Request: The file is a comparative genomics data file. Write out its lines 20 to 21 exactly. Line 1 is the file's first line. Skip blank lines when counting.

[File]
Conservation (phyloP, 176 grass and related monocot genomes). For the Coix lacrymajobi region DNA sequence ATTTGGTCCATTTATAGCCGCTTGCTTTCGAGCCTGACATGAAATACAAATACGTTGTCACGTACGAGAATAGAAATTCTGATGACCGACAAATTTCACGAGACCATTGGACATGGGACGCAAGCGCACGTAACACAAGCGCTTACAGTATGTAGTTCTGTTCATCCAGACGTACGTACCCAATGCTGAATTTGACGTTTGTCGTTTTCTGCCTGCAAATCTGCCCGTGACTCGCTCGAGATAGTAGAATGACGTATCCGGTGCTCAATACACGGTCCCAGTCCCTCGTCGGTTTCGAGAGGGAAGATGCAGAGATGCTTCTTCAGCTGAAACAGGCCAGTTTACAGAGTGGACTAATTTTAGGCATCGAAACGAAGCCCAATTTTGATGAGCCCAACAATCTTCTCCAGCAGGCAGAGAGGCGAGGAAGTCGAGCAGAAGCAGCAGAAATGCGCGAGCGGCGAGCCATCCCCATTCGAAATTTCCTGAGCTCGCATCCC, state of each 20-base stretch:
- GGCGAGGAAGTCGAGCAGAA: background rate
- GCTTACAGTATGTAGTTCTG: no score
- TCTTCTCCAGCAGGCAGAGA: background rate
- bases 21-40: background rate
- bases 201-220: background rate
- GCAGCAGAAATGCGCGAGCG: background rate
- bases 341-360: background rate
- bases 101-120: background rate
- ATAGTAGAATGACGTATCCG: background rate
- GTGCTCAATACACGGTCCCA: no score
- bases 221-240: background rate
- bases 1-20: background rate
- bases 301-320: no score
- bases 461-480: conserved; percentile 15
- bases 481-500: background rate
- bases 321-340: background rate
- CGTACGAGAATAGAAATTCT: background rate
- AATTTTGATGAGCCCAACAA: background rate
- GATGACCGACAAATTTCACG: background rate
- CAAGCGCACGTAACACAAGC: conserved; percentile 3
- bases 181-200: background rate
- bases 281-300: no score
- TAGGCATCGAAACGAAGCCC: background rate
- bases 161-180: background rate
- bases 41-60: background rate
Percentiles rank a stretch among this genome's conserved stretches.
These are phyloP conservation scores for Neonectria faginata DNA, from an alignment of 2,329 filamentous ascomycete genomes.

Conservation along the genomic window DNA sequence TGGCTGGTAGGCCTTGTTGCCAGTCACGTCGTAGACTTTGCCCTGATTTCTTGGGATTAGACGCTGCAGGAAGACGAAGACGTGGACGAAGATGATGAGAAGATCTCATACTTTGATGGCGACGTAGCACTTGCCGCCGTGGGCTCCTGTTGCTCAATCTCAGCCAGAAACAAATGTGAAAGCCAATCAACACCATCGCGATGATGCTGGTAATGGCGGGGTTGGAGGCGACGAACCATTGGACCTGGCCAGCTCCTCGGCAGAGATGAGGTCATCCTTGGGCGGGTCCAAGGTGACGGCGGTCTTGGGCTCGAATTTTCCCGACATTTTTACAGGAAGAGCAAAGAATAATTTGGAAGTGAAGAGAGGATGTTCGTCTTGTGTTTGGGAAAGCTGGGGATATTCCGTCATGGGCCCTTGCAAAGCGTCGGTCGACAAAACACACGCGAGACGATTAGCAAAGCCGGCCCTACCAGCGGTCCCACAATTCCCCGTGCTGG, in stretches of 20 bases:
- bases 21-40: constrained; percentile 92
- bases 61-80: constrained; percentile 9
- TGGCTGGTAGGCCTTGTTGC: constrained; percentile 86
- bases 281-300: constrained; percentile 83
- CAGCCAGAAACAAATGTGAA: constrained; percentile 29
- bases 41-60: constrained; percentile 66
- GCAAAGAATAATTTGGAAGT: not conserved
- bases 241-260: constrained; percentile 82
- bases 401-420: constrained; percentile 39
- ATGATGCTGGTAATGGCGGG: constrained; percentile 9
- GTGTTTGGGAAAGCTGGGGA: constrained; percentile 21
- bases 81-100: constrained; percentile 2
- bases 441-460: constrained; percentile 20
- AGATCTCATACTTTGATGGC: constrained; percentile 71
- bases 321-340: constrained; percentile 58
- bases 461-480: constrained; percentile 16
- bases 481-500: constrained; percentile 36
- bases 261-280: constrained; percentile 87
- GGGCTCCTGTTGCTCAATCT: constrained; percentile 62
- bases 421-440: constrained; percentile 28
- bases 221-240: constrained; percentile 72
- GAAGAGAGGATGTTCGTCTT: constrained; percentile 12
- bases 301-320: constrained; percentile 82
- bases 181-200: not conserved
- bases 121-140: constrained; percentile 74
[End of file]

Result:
- GATGACCGACAAATTTCACG: background rate
- CAAGCGCACGTAACACAAGC: conserved; percentile 3